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On February 21, 2018, the Securities and Exchange Commission (the SEC) issued interpretative guidance to assist public companies in preparing disclosures about cybersecurity risks and incidents.1 The guidance refreshes previous staff guidance,2 adds emphasis by being a statement of the Commission and addresses new topics. The SEC guidance details how public companies should disclose cybersecurity events that represent a material risk to their investors. The SEC also emphasizes the importance of timely disclosing to senior management cybersecurity risks and incidents. In addition, the SEC suggests ways a company can prevent insider trading, such as by creating a blackout in trading following a cybersecurity event. Finally, the SEC cautions companies to avoid selective disclosure. We summarize below the new guidance, the SEC’s previous staff guidance and our takeaways.
|Item 503(c) – Risk Factors
Companies should consider the following to determine whether disclosure of cybersecurity risks is necessary:
If a company has experienced a specific cybersecurity incident, it may not be enough to disclose the potential risk of another incident occurring. The company should discuss in further detail the occurrence and its consequences, alongside a broader discussion of cybersecurity risks inherent in the company’s business or industry.
|Item 303 – MD&A of Financial Condition and Results of Operation
||In disclosing information the company’s management believes necessary to understanding its financial condition and results of operations, management may want to consider whether the costs of cybersecurity (such as loss of IP, reputational harm, and cybersecurity insurance) and the potential risks and consequences of an incident could further inform management’s discussion and analysis. In addition, the SEC expects companies to consider cybersecurity issues and their impact on each of the company’s reportable segments.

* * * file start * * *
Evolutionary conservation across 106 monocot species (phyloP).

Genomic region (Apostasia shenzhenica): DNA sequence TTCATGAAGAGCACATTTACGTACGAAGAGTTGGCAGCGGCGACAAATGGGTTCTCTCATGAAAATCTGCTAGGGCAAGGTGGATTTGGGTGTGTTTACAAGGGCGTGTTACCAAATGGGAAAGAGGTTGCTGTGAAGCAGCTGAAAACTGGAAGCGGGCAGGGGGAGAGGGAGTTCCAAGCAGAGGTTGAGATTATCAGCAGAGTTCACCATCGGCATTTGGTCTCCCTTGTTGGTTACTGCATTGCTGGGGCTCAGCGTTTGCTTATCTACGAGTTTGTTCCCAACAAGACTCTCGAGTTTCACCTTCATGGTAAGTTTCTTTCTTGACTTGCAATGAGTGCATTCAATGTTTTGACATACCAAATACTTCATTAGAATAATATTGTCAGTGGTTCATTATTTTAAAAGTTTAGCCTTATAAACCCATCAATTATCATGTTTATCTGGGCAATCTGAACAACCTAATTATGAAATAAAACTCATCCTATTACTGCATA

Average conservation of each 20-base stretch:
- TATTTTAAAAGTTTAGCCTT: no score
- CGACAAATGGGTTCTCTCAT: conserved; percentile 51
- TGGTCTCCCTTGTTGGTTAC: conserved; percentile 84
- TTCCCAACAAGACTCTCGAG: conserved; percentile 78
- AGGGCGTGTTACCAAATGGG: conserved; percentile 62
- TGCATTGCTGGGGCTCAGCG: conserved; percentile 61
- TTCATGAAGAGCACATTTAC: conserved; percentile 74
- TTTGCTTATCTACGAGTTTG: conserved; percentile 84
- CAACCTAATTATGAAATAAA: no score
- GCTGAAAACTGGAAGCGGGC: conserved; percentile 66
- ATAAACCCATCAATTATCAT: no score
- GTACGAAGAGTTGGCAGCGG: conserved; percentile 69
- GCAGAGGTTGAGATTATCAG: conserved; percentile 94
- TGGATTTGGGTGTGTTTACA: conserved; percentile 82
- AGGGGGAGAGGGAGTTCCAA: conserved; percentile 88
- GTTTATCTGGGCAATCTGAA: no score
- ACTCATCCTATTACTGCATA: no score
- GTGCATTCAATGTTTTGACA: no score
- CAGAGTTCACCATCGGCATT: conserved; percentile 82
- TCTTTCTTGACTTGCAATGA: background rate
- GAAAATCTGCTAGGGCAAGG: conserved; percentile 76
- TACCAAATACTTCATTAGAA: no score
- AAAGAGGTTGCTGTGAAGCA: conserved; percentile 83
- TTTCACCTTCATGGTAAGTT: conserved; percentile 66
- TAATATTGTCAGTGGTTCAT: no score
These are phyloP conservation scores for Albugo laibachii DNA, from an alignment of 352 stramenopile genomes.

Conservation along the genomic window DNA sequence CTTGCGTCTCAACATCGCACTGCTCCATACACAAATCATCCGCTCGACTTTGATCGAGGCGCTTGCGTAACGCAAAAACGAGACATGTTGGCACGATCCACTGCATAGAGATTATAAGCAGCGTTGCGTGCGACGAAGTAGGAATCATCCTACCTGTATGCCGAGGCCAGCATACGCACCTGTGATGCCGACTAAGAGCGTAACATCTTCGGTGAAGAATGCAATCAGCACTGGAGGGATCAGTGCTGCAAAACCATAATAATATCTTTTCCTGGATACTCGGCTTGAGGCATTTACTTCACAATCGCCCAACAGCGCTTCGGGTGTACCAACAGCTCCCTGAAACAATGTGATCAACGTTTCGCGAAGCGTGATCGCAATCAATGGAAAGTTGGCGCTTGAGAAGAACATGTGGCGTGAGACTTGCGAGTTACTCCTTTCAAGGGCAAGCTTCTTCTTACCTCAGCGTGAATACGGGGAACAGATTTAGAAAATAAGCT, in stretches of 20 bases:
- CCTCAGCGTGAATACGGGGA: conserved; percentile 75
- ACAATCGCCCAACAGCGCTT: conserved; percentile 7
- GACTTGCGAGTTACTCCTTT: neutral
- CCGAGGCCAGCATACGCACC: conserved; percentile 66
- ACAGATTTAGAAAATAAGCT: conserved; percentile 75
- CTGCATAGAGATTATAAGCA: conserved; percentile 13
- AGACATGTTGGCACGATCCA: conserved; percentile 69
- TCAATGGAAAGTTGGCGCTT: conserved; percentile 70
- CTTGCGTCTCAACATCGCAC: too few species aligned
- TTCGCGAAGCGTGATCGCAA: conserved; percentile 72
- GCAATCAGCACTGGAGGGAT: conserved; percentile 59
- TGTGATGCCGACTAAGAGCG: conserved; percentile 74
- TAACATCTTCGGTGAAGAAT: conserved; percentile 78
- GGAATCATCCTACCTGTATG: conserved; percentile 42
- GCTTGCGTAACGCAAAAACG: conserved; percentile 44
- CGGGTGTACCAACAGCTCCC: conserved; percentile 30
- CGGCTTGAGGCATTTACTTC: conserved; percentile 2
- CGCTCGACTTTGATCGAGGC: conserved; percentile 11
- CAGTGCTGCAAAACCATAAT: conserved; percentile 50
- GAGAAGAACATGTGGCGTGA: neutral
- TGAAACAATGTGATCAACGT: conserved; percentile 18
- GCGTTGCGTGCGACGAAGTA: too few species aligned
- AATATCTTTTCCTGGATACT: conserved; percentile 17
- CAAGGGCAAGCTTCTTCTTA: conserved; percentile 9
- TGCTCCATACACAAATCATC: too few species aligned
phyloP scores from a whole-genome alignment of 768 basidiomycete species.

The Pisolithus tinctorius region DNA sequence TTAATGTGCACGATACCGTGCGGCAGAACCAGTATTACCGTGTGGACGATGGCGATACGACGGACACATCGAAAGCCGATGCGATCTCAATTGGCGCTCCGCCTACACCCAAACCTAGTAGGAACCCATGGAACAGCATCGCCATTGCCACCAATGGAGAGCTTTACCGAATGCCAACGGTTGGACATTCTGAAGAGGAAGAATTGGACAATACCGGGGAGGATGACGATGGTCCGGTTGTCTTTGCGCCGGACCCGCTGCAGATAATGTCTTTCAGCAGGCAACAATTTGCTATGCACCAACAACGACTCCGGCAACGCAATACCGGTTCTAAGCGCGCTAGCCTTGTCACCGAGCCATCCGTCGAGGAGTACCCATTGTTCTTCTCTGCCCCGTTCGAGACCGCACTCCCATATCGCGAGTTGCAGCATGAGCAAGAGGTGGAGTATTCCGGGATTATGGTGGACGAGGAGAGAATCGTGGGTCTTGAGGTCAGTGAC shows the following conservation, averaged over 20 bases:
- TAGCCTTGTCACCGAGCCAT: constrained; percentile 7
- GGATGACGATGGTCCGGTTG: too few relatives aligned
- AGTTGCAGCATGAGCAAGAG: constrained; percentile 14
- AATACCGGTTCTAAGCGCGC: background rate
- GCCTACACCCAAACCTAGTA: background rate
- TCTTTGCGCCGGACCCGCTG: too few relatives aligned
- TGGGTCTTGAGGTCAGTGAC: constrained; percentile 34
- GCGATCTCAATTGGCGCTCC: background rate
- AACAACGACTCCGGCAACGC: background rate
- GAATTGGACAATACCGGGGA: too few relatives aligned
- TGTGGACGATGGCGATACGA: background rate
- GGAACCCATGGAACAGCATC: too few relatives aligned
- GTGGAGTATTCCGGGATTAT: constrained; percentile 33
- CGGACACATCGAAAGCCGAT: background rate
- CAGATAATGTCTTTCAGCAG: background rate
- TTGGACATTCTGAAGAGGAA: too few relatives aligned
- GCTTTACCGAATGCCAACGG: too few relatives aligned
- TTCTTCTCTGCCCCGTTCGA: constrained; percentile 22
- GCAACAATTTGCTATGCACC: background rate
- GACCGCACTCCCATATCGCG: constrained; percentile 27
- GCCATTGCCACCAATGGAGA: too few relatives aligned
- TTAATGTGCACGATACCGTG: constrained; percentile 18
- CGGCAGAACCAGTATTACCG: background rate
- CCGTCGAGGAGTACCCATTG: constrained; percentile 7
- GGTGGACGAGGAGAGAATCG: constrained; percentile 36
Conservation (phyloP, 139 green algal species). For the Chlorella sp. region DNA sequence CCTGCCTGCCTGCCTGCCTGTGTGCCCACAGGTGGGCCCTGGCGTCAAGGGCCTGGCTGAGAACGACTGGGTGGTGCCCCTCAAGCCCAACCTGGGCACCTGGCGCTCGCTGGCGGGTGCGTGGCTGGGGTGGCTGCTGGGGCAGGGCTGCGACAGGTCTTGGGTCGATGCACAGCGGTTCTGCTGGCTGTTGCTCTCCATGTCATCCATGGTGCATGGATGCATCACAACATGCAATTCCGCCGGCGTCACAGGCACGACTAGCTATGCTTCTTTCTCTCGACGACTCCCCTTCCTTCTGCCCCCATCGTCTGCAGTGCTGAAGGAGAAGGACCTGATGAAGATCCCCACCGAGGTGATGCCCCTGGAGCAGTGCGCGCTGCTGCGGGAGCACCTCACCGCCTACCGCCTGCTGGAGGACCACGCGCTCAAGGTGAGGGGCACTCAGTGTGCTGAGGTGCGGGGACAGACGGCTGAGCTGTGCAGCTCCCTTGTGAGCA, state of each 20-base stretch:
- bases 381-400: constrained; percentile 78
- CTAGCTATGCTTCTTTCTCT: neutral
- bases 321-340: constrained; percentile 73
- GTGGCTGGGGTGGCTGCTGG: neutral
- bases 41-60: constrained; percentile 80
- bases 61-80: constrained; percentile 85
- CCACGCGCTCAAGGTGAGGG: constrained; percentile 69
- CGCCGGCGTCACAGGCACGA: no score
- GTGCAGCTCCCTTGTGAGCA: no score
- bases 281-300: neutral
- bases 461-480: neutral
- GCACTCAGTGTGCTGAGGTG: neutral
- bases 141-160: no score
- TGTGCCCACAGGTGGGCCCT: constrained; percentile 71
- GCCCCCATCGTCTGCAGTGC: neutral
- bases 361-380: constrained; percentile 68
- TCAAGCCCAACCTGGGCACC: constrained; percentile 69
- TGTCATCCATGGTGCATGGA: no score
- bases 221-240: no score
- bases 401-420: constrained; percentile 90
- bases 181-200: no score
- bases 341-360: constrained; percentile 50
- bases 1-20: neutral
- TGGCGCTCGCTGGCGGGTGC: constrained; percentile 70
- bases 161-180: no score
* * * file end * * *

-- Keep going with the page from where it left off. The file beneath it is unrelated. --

|Item 101 – Description of Business
The SEC expects companies to discuss cybersecurity incidents or risks if it would materially affect a company’s products, services, relationships with customers or suppliers, or competitive conditions.
|Item 103 – Legal Proceedings
Any litigation arising out of a cybersecurity incident must be properly disclosed. For example, if a company is hacked and all of its customers’ information is stolen, the company must disclose any material litigation, including suits brought by the affected customers against the company.
|Financial Statement Disclosures
||A company’s financial reporting and controls system should be designed so that information relating to the financial impact of a cybersecurity incident is reflected on the financial statements in a timely manner. For example, an operational event such as a hack could result in a possible loss contingency requiring financial statement accrual or disclosure.
|Item 407(h) – Board Risk Oversight
||If cybersecurity risks are material to the company’s business, the discussion on the Board’s risk oversight should include a discussion on the Board’s role in overseeing cybersecurity risks.|
Those public companies that have a cybersecurity disclosure policy in place should review and update that policy, having in mind that cybersecurity incidents are becoming more and more common and that increased attention by the SEC and others on cybersecurity disclosure is assured. In addition to disclosure and governance considerations, companies should continue to treat the subject of cybersecurity as a critical operational issue deserving of focused attention.
1 SEC Rel. Nos. 33-10459; 34-82746, located here.
2 CF Disclosure Guidance Topic No. 2, Cybersecurity located here
3 Public companies are required to maintain effective disclosure controls and procedures pursuant to Exchange Act Rules 13a-15 and 15d-15.4 https://www.law360.com/articles/1014661/new-sec-cybersecurity-guidance-dinged-by-dems-as-rehash
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